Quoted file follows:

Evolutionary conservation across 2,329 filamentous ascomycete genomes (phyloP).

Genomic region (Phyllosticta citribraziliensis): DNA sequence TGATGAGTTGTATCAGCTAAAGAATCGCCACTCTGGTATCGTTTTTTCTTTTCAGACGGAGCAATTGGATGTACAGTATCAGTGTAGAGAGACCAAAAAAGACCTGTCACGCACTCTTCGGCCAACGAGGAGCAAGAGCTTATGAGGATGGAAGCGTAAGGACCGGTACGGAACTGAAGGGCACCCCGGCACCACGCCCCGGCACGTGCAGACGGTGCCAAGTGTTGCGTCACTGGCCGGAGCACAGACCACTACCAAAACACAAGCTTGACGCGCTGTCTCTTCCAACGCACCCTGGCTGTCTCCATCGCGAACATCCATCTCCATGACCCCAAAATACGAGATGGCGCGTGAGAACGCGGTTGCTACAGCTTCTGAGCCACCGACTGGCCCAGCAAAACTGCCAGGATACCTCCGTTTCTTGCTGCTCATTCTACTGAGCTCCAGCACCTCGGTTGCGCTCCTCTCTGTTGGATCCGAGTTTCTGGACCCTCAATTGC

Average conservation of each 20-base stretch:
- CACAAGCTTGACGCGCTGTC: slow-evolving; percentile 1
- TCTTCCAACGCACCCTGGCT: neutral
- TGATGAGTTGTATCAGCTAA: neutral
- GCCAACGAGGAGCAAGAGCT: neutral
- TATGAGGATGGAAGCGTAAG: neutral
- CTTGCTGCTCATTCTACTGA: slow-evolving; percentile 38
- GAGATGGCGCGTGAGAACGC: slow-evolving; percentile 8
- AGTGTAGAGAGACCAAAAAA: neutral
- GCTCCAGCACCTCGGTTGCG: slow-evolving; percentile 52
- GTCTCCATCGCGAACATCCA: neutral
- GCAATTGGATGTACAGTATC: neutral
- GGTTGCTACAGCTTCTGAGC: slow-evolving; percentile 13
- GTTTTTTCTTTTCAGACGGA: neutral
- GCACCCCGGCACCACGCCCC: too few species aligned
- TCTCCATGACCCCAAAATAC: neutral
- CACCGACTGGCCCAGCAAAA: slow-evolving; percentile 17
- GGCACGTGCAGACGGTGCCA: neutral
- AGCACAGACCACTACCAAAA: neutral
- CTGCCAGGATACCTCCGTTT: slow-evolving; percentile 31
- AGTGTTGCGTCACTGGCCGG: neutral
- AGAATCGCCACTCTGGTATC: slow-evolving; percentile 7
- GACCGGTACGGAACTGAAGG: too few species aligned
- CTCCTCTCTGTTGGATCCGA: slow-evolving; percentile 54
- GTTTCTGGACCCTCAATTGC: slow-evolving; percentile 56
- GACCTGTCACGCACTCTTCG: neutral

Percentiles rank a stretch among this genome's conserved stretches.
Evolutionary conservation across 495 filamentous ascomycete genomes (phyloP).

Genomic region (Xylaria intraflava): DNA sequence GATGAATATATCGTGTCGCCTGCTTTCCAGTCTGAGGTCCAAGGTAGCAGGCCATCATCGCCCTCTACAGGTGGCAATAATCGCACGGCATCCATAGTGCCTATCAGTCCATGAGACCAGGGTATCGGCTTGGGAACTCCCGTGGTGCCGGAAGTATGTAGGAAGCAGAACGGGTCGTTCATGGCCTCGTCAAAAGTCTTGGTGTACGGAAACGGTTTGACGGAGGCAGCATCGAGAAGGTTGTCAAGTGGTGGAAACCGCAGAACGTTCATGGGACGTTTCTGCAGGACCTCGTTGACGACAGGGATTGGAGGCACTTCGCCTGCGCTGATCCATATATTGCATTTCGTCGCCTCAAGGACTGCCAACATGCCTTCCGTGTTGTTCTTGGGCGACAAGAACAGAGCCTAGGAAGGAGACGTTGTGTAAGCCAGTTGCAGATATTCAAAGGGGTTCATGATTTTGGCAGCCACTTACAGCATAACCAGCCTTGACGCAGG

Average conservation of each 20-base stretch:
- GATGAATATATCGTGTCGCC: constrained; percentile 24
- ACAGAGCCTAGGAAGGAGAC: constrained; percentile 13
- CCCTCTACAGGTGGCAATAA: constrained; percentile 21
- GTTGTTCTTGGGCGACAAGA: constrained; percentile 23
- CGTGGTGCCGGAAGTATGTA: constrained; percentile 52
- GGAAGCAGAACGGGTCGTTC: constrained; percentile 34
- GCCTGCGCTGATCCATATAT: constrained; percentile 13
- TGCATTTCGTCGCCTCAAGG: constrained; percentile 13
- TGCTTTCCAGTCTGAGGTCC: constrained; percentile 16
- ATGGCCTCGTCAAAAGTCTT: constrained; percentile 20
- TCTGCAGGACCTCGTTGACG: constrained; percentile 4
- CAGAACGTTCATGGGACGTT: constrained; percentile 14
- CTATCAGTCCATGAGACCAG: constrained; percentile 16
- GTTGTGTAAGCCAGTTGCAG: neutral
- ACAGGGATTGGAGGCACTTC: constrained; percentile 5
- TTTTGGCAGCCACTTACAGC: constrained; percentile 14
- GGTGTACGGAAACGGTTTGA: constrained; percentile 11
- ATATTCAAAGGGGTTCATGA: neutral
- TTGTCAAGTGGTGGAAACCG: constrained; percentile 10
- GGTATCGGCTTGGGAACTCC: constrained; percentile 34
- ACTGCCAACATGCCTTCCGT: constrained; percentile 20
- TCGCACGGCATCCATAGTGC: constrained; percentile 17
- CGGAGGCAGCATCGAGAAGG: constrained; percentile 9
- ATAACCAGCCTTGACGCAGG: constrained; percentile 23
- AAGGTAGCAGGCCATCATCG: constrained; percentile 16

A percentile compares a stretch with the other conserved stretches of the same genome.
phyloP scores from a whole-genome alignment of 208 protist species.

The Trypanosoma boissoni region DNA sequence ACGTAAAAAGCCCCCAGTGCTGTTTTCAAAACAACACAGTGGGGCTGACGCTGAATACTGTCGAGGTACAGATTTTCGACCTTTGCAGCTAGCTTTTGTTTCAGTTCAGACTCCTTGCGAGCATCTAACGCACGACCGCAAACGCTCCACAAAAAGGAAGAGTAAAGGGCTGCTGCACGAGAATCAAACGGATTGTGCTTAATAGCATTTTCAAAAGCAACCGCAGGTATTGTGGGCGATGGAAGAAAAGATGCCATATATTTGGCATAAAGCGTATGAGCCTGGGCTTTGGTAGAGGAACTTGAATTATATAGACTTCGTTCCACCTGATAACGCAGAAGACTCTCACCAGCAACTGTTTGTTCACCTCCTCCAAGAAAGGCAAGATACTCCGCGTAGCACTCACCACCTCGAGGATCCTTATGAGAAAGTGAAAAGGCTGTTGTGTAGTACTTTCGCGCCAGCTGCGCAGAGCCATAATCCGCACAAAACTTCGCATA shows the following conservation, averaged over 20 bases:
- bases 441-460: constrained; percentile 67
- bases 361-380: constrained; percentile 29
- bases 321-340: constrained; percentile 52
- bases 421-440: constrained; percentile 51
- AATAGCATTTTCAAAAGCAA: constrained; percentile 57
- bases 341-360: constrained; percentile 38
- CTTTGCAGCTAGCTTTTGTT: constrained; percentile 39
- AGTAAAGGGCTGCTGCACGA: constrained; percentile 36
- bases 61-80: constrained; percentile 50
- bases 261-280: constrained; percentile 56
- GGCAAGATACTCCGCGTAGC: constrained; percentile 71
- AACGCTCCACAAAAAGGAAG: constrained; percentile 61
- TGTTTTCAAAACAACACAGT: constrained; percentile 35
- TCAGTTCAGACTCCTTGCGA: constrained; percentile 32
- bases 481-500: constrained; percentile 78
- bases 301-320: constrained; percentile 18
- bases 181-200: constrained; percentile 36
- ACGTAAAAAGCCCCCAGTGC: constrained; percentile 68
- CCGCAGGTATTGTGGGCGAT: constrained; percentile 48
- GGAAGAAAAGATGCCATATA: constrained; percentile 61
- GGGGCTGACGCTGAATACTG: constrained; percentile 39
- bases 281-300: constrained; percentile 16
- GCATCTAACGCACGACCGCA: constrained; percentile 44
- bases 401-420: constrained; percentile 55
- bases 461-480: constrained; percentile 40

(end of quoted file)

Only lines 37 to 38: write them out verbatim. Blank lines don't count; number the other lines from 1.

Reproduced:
- CGTGGTGCCGGAAGTATGTA: constrained; percentile 52
- GGAAGCAGAACGGGTCGTTC: constrained; percentile 34